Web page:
Topic:The Promise of Brain Training Games.
Abstract: Imagine if you could see better, hear better, have improved memory, and even become more intelligent through simple training done on your own computer, smartphone, or tablet. Just as physical fitness underwent a revolution in the 20th century, brain fitness is being transformed through innovations in psychology, neuroscience and computer science. This talk discusses recent research that begins to unlock this potential in the context of training vision and how similar principles may be applied to yield more effective working memory training. I discuss the substantial potential of the field and also current limitations and the potential paths to overcoming these limitations through on-going research.
This presentation will be followed by a challenge from professor Monica Melby-Lervåg from the UiO Department of Special Needs Education, titled “Working Memory Training Does Not Improve Performance on Measures of Intelligence or Other Measures of “Far Transfer”: Evidence from a Meta-Analytic Review”.
Abstract: Brain training programs based on game-like computer exercises have received much attention the last ten years both in media and research. One type of such programs aim to train working memory. Based on a meta-analysis of the effectiveness of these programs, including 125 different experiments, we have concluded that working memory training programs appear to produce short-term, specific training effects that do not generalize to measures of “real-world” cognitive skills. These results question the practical and theoretical importance of current computerized training programs targeting working memory skills.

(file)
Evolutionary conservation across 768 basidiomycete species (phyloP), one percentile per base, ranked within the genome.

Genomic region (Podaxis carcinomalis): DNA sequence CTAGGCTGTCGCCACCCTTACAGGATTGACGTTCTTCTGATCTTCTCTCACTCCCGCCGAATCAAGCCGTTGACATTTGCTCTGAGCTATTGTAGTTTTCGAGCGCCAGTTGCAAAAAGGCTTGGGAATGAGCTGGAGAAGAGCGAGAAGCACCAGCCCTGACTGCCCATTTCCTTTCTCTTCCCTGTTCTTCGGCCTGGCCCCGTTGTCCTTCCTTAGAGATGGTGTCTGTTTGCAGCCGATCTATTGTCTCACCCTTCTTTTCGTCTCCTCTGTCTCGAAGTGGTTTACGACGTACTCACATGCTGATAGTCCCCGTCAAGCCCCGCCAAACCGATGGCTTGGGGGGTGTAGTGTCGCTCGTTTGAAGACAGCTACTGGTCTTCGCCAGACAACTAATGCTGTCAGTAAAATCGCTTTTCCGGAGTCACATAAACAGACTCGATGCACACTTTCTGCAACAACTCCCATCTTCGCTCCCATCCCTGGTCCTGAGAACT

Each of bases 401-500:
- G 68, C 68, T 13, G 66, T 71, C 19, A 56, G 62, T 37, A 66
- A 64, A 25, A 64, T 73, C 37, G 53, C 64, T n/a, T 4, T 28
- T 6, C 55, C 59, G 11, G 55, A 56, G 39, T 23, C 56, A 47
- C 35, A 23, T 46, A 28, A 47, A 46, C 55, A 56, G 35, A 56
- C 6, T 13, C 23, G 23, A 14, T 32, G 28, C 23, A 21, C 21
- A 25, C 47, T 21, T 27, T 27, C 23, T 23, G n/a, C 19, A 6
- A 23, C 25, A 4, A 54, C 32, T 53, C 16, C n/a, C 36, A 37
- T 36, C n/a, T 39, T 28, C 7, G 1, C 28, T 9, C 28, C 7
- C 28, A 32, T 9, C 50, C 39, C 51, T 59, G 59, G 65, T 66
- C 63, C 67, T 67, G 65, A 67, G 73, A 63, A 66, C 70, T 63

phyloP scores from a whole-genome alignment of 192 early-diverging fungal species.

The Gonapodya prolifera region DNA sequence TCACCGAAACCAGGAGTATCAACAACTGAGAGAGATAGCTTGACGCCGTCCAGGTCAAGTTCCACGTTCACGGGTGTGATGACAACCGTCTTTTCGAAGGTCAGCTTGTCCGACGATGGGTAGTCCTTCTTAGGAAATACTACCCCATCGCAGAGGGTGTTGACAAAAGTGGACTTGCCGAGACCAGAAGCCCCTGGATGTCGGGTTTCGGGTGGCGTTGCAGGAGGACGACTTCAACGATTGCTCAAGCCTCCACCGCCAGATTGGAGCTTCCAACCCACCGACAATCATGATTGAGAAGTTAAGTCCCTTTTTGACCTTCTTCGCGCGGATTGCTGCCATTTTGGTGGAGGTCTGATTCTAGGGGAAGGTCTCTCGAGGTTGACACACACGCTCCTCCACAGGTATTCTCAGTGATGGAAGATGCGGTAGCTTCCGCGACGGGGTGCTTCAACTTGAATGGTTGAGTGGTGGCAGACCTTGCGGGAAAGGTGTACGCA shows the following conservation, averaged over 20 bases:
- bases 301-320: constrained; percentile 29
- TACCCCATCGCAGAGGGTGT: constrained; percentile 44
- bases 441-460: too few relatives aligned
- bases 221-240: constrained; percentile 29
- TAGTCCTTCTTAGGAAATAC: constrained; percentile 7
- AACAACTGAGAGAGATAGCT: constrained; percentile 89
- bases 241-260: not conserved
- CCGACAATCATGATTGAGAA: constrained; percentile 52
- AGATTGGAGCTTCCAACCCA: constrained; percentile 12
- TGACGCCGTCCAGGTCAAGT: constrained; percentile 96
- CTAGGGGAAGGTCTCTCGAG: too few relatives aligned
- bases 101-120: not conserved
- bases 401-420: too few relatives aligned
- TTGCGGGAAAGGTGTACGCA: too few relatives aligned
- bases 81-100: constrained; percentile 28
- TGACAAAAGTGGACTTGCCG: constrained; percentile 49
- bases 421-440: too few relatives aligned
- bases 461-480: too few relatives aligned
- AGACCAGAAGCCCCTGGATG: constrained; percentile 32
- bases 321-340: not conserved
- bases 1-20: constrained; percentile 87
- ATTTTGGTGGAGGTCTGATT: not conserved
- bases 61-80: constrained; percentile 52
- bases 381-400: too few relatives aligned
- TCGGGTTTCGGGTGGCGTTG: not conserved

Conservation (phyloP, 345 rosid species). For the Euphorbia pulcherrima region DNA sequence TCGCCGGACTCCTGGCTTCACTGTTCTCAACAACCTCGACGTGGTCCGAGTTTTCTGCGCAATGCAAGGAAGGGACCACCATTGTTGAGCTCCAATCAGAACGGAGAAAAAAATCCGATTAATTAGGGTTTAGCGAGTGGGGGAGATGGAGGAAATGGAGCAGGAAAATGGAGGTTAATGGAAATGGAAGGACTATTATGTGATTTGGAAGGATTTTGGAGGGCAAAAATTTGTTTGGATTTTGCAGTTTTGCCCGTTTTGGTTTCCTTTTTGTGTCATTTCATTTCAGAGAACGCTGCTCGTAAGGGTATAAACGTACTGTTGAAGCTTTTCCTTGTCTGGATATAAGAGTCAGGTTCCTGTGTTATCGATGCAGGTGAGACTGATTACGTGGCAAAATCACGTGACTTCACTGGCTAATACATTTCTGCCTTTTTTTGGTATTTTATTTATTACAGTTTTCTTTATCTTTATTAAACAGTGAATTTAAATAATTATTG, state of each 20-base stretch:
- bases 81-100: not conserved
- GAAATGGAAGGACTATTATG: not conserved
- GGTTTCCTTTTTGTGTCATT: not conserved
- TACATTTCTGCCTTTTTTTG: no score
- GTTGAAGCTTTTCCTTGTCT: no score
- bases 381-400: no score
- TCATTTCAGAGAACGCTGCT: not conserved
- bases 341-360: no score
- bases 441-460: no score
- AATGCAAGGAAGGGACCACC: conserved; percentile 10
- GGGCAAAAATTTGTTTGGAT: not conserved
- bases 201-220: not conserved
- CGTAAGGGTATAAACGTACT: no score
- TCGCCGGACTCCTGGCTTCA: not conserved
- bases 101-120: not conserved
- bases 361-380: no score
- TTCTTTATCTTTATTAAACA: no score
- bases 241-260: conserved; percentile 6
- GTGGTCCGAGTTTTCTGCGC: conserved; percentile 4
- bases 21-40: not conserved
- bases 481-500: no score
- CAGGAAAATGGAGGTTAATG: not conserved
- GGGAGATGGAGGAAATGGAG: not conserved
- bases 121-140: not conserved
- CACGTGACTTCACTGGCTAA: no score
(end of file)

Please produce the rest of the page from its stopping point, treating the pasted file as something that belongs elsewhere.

The event will conclude with a discussion about the evidence and potential for the effects of computerized working memory training to transfer to real life situations.
About Professor Aaron Seitz:
Professor Aaron Seitz is an internationally recognized expert on the mechanisms of learning and memory using behavioral, computational and neuroscientific methodologies. His research over the last 15 years has focused on mechanisms of plasticity and learning in the sensory/perceptual systems. A key aspect of his recent research is applying knowledge of plasticity mechanisms in the brain to create brain-training video games that are effective in improving performance in real-world tasks. A notable example is his vision training game ULTIMEYES that leads to vision improvement that positively transfers to sports and reading. He is now the Director of the newly founded UCR Brain Game Center for Mental Fitness and Well-being that has the mission to research, test, and disseminate game software instrumented with expert knowledge to optimize human brain processes with an aim to make scientifically principled brain games that translate to performance in real-life activities.
His web site is at http://faculty.ucr.edu/~aseitz/